At the same time, Banting addressed the dire problem of supply. It cost two dogs’ lives to keep a third dog alive for three days. That did not bode well for the treatment of a disease with many thousands of victims. Banting had learned from his reading that the pancreas of an unborn puppy possessed the same characteristics as a duct-tied one, in that it had healthy islets but no digestive enzymes. He wondered if the same might be true of unborn calves. As a farmer’s son he knew that slaughterhouses commonly left the carcasses of unborn calves for waste. After a couple of tests he pioneered the use of slaughterhouses as a source for pancreatic material. The stray dogs of Toronto had done their part. Soon Best developed a method by which the pancreases of slaughtered full-grown cows could yield insulin.
Other, more insidious problems faced Banting as the insulin treatment began to be publicized around Toronto. In the first place, Dr. Macleod on at least one occasion used the pronoun “we” in describing the effort to isolate insulin. That irked Banting no end. And then Banting heard that insulin was being called Collip’s extract, in honor of the diligent chemist who was making it practical for general use. Banting sought out his colleague at the university. Without any preliminaries he jumped on Collip and tackled him. Hitting Collip’s head against the floor, Banting growled, “So, you will call this Collip’s extract, will you?” He was losing control of his idea, and he handled that fact badly.
Banting and Best presided over insulin’s first human trial in the winter of 1922. The patient was a teenage boy who, declining into the final stages of diabetes, weighed only 65 pounds. His father, who had carried him into a Toronto hospital, gave permission for the experimental treatment. The first insulin injections, prepared by Banting and Best themselves, were failures, but a few weeks later Collip supplied an improved version. Collip’s extract reversed the symptoms. The boy eventually resumed a normal life, and he lived for 15 more years.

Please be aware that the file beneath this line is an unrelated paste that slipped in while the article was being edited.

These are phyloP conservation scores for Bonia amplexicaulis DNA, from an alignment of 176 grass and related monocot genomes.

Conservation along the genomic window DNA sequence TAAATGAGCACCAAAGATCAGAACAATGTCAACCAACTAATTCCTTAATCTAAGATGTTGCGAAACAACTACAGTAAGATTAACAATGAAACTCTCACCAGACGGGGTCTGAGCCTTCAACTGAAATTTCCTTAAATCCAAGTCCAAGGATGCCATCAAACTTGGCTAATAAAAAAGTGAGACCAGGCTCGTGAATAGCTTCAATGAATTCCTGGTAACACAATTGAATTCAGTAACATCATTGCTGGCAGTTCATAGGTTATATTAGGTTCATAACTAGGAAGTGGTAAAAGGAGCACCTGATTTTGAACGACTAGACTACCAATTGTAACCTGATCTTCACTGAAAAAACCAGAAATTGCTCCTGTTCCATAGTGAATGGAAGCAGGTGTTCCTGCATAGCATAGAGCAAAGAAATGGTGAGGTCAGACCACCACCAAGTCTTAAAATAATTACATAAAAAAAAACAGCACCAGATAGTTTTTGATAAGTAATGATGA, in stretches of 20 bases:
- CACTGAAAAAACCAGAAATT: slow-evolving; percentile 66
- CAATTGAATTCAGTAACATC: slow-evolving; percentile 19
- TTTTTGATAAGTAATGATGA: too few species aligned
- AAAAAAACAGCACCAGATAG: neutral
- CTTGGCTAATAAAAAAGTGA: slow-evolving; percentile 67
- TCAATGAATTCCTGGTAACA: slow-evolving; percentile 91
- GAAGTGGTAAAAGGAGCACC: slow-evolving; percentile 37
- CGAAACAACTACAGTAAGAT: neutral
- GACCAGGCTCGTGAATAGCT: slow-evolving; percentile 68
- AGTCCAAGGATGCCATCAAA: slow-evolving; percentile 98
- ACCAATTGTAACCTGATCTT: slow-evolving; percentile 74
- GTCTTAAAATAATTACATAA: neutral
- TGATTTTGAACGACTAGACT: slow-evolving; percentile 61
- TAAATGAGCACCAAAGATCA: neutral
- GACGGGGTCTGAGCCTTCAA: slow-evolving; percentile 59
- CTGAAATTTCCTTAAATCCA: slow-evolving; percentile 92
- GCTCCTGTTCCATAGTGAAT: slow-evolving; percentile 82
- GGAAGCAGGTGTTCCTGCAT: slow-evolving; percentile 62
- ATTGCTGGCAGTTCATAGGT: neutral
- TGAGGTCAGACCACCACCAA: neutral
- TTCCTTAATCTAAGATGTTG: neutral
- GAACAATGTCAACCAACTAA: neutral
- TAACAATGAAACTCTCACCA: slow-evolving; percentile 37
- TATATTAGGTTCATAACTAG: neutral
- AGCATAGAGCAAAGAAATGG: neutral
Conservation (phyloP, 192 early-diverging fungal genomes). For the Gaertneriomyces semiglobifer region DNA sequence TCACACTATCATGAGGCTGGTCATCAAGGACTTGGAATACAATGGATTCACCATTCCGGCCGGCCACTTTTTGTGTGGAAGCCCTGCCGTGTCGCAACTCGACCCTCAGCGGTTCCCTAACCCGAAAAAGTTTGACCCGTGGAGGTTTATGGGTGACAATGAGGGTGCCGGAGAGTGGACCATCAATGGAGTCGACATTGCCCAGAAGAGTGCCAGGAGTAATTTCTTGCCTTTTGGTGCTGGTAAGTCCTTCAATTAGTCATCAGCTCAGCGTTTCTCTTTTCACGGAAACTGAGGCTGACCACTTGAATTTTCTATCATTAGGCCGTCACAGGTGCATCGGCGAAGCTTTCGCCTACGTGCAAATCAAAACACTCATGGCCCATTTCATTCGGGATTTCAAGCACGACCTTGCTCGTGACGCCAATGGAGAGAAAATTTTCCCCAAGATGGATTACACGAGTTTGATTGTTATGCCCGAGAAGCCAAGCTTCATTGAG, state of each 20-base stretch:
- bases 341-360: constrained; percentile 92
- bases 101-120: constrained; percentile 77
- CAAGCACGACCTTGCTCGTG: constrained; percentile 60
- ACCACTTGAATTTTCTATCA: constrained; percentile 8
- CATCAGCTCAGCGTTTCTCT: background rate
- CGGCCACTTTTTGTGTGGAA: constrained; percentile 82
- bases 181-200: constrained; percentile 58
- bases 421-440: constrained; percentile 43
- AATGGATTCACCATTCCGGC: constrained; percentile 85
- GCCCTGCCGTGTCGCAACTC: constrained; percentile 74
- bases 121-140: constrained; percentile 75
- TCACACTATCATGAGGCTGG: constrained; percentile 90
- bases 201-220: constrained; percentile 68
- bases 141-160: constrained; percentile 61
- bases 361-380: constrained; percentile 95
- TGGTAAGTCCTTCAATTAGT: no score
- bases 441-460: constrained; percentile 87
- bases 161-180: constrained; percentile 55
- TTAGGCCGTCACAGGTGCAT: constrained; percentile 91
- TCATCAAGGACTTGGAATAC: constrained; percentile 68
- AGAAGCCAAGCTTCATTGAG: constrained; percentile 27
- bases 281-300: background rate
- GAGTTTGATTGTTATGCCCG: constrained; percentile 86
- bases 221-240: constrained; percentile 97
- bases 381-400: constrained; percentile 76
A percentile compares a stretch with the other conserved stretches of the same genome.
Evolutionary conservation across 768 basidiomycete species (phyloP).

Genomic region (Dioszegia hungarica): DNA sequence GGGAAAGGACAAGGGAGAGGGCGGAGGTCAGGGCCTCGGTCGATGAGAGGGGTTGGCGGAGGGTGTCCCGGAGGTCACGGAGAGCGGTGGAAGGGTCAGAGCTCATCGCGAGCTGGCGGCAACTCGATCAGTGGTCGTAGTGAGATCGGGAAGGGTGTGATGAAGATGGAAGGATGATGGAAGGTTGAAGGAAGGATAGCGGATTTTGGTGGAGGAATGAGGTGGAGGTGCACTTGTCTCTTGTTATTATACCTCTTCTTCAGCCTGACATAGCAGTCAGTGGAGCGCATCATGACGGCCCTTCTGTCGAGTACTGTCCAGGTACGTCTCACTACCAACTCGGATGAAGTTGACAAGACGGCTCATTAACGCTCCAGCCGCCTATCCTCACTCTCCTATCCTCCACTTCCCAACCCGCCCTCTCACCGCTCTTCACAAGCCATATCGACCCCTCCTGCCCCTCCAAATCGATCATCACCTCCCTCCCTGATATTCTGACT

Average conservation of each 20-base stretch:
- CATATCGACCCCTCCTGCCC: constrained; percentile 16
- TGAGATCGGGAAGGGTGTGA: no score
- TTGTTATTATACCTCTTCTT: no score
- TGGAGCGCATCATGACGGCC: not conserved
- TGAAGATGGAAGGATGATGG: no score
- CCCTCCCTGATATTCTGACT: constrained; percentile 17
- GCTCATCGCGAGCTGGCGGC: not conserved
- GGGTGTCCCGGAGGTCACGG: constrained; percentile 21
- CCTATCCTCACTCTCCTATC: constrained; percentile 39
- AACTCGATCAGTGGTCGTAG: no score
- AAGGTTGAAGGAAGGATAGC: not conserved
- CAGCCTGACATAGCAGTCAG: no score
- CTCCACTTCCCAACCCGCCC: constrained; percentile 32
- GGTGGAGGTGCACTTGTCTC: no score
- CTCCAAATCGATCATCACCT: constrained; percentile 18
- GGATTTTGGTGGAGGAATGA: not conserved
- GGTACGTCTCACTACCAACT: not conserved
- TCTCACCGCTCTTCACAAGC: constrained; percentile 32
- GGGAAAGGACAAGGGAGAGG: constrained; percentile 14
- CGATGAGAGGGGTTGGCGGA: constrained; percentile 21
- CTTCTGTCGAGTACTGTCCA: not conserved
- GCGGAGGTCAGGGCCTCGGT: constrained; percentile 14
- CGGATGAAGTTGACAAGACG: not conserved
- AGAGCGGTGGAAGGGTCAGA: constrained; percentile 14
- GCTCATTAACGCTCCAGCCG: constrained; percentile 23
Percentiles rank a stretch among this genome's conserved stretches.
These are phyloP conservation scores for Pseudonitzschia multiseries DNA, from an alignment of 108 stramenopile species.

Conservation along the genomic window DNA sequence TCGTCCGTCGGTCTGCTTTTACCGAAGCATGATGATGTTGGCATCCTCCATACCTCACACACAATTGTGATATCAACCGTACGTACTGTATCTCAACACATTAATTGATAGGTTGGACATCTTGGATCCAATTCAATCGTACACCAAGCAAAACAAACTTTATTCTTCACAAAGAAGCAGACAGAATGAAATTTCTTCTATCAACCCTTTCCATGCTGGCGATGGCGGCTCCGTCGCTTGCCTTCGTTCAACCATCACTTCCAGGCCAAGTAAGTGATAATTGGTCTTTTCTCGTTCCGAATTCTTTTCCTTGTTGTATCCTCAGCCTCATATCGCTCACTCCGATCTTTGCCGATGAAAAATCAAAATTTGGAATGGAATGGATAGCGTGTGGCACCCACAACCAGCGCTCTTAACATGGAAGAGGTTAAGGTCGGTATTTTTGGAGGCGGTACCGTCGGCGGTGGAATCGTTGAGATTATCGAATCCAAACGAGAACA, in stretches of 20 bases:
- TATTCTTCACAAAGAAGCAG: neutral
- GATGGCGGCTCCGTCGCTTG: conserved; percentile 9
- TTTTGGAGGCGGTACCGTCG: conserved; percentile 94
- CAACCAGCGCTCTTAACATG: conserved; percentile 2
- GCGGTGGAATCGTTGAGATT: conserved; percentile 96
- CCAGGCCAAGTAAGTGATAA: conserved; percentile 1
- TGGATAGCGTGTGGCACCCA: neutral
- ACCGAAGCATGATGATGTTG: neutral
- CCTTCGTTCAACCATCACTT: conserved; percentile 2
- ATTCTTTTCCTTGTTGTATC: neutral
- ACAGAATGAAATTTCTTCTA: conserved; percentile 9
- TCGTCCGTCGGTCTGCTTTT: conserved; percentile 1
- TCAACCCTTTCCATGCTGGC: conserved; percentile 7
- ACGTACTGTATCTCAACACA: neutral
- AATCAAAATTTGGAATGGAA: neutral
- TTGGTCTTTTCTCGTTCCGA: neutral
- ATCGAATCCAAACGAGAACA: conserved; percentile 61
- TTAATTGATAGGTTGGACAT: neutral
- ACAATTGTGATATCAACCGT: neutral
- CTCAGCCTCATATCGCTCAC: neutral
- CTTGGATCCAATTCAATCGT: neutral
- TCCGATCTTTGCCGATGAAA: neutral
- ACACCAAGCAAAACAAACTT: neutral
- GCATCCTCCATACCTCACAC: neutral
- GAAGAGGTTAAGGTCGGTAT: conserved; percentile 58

Dr. Macleod made the first major public announcement regarding insulin treatment at a physicians’ conference in Washington, D.C., on May 3, 1922—less than a year after Banting had begun his research alone in the attic lab. Many diabetics in Toronto were already leading normal lives by the summer of 1922. However, a lag in the mass production of insulin delayed its general availability until the beginning of 1923. None of the pioneers in insulin research showed interest in the money to be gained from it. Long before it was commercialized, they each assigned their patent rights to the University of Toronto.